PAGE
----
Tuesday, 24 December 2013

Happy Christmas everyone!

The more astute of my regular readers will have noticed that my blogging posts have dried to a trickle over the past few months. I offer up no defence, other than to say that the only reason for this is a complete lack of ideas for anything fresh (or even half re-hashed, for that matter!) to write about.

I had a plan last night...

I intended to walk to the local and have a few beers with some friends whilst watching the Special One outfox old Arsene again and savour the Boys in Blue putting a few past the hapless Gooners. The journey home from work took place in a howling gale, with rain lashing the windscreen. The M2 /A2 had several places where, despite all the traffic, there was quite a lot of standing water. Suffice to say by the time I reached my home I'd decided to stay in the warm and trade the game instead.

In retrospect I wish I'd braved the weather, got soaking wet, had a bit of a headache this morning and saved myself the agony of a boring game and a reasonable trading loss! At least I'd have had a sociable, banter filled two or three hours. I appreciate the conditions were awful but I don't think I've ever seen a Premiership game between the two top London clubs where the desire to not lose the game outweighed the desire to win it by quite such a large margin. I hate nil nils!

On a brighter note, I see from my Blogger 'Dashboard' that this little area full of literary masterpieces has now attracted 200,000 plus page views! Never did I imagine that I would hit that number when I first put finger to keyboard way back when.

So thanks for persevering with me, and might I take this opportunity to wish all of you a very Merry Christmas and a Happy and Prosperous 2014.

Wednesday, 20 November 2013

Reality TV Trading (don't adjust your screen, I haven't gone 'soft' in my old age :) )

An interesting piece on this over at Sports Trading Life caught my eye the other day. It's remarkable what these blasted 'international breaks' make a footie trader read!

Anyway, what was written made perfect sense to me so I searched for, and eventually found, the markets for 'I'm a Celebrity......' My (mainly younger) colleagues I'm sure think I live under a stone somewhere when it comes to popular Kulture, and I had to smile to myself when I had to ask or google who four of the 9 'slebs' were! Anyway, I did recognise Joey Essex, the early favourite. On consulting Mrs Gun she's firmly of the opinion that he's gorgeous, and I must grudgingly admit that he does have a certain 'air' about him that undoubtedly appeals to the feminine audience. Changing tack slightly I asked who, in her opinion, is the biggest w****r in the field? The answer was shot back immediately - and on looking at the odds I don't fancy laying that person - especially as he/she (don't want Mrs Gun or self to be sued for slander!) was one of the people I'd had to look up!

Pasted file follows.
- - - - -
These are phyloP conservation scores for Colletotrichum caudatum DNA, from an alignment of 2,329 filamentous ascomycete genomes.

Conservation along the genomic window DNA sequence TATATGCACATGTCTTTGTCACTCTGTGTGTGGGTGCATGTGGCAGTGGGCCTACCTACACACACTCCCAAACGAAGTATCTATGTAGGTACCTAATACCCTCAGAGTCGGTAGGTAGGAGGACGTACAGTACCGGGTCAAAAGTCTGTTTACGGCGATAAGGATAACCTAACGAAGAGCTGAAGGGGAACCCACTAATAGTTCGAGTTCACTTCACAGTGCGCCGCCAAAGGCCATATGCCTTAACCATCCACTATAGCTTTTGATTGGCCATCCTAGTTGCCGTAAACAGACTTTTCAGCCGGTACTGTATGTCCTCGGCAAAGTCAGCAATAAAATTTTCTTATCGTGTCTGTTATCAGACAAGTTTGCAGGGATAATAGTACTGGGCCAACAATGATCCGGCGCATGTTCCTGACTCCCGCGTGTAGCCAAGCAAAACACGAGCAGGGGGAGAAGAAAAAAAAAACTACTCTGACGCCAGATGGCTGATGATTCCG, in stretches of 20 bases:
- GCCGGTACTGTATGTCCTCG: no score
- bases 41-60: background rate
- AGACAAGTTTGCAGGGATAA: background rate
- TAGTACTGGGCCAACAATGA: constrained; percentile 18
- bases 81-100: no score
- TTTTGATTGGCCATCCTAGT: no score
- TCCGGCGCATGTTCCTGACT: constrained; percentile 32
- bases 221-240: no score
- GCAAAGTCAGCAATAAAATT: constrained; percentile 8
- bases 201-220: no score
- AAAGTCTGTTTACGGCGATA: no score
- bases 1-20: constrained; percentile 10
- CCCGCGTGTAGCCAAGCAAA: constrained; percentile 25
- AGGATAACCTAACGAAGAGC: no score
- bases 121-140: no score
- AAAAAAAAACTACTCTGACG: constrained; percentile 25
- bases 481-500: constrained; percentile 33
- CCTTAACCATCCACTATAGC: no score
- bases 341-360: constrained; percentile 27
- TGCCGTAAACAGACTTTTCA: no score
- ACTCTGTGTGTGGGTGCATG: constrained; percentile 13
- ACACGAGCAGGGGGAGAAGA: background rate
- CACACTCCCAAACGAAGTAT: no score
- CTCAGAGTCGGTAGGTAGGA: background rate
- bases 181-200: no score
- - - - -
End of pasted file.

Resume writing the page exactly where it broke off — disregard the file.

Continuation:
To cut a long story short, I've laid Mr Essex as early favourite at odds of just under 2. If people really want to fly half way round the world to eat locusts and centipedes that's their business. If people really want to watch them, that's their business. I just hope Mr Essex blots his copy book somewhere and enables me to have a successful first (and last???) foray into Reality TV trading.

Interlude over.... proper trading resumes this weekend until the next International Break. Hopefully STL can come up with a fresh trading plan for me by then.

Tuesday, 29 October 2013

Pivotal moments?

Sometimes something happens in a sporting sense that proves to be a pivotal moment in turning fortunes. I can't help wondering whether Manchester City's gift of a late 2-1 victory to Chelsea on Sunday afternoon might prove to be such a moment. The match stats saw City having the edge in possession, but some dogged chasing of a seemingly lost cause by Torres paid off. Doubtless that goal sent his, and the team's, confidence soaring. Following that result up with a comprehensive 0-2 win at the Emirates tonight has sent the Blues to favourites in the Winner's market on Betfair, for now, at least!

At the other end of the table, under the calm and steady influence of Gus Poyet, Sunderland had a much needed and confidence boosting 2-1 win over their North East rivals, Newcastle. I've little doubt that the Black Cats fight for survival will be harder relatively than Chelsea's fight for glory, but at 1.9 in the relegation market I have taken them on for small stakes.

Whether these were two pivotal moments or two blips remains to be seen, but I wouldn't be surprised if both turned out more of the former than the latter.

Monday, 21 October 2013